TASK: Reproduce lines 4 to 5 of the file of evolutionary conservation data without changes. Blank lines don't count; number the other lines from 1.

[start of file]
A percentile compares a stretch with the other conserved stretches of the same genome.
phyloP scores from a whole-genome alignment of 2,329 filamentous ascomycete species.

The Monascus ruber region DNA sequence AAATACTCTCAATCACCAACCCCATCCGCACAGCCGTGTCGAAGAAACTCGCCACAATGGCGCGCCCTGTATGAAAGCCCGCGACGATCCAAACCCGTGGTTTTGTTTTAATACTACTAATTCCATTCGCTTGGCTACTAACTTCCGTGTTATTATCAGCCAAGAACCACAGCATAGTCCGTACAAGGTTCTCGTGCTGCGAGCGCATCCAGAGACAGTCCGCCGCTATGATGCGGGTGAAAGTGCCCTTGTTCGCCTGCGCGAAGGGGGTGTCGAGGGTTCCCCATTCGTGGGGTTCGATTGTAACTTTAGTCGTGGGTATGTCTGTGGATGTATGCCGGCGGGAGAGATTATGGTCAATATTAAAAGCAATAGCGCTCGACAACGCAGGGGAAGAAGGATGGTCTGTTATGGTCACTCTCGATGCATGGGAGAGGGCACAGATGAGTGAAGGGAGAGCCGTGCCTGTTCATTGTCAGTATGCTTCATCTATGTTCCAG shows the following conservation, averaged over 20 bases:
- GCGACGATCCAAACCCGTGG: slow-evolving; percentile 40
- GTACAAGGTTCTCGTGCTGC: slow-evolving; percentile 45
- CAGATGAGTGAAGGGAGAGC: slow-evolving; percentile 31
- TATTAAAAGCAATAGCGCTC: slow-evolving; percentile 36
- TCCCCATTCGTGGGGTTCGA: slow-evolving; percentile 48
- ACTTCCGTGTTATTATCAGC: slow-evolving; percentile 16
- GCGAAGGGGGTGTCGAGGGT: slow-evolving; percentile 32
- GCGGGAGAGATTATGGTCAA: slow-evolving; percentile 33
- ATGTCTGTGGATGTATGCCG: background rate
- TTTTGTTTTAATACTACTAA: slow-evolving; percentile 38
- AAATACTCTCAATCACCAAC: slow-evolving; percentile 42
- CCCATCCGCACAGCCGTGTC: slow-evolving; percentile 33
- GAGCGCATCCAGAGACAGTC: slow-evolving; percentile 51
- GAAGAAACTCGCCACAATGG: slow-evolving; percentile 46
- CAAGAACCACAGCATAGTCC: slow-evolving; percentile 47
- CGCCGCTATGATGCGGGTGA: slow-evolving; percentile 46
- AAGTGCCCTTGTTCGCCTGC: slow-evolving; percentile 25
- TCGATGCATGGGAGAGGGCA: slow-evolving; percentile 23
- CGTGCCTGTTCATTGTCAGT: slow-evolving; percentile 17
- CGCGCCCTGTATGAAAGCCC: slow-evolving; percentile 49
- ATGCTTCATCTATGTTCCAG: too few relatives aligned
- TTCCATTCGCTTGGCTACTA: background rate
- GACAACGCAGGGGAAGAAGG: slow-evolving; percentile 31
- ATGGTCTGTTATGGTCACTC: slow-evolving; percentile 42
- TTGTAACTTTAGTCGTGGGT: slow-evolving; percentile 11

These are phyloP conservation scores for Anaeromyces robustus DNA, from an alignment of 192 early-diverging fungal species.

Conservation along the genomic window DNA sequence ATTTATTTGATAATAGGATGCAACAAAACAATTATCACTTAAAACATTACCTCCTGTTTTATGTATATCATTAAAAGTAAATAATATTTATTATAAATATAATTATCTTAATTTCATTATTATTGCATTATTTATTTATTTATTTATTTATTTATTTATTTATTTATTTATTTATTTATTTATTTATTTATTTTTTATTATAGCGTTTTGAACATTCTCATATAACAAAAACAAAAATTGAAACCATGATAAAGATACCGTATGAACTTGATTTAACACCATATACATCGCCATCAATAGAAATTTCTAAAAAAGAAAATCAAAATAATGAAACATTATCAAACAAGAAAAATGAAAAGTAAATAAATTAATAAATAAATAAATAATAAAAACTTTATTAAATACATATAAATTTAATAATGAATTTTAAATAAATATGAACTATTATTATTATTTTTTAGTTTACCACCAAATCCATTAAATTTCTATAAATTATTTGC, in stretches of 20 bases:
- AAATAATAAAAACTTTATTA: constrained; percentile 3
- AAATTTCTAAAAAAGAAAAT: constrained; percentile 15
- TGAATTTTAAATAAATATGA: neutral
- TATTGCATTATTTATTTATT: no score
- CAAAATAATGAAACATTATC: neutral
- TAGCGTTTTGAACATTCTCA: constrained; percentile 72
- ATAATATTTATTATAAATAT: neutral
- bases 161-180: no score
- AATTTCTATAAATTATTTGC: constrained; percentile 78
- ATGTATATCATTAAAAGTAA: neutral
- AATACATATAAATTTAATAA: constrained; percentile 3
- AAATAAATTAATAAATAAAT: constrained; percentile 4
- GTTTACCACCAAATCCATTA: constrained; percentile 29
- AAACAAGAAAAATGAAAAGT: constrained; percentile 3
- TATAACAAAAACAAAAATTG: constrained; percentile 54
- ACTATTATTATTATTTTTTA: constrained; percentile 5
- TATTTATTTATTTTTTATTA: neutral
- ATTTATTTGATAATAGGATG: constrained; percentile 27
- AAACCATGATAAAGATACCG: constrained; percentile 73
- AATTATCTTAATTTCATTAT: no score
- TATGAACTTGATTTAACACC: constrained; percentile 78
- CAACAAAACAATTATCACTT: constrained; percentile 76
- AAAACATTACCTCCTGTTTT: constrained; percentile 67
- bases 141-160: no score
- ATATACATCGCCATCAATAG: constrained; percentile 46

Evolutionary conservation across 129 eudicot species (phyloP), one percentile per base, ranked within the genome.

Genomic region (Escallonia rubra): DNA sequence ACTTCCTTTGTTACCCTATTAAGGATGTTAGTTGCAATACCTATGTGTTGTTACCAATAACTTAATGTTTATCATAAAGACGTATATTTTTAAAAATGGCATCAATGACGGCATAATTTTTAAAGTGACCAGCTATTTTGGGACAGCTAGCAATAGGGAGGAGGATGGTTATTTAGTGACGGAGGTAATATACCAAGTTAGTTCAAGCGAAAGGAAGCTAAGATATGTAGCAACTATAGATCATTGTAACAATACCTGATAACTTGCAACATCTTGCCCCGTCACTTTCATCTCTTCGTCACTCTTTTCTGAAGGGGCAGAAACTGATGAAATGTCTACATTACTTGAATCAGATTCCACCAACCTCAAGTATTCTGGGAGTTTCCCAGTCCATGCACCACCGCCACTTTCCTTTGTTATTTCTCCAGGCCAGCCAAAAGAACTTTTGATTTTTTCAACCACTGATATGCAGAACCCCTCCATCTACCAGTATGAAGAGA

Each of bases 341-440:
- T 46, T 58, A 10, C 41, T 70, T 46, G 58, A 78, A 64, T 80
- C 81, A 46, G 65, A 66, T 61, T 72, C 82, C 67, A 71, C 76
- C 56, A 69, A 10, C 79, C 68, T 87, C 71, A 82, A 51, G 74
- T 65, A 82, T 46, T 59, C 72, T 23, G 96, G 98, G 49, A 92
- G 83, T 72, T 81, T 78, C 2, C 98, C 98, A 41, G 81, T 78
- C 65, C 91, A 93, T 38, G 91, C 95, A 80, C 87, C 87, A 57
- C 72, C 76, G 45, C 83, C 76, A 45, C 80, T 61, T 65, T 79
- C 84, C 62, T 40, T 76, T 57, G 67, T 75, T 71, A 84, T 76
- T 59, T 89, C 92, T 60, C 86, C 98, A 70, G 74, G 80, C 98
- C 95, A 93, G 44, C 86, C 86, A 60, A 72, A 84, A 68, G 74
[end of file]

- GCGACGATCCAAACCCGTGG: slow-evolving; percentile 40
- GTACAAGGTTCTCGTGCTGC: slow-evolving; percentile 45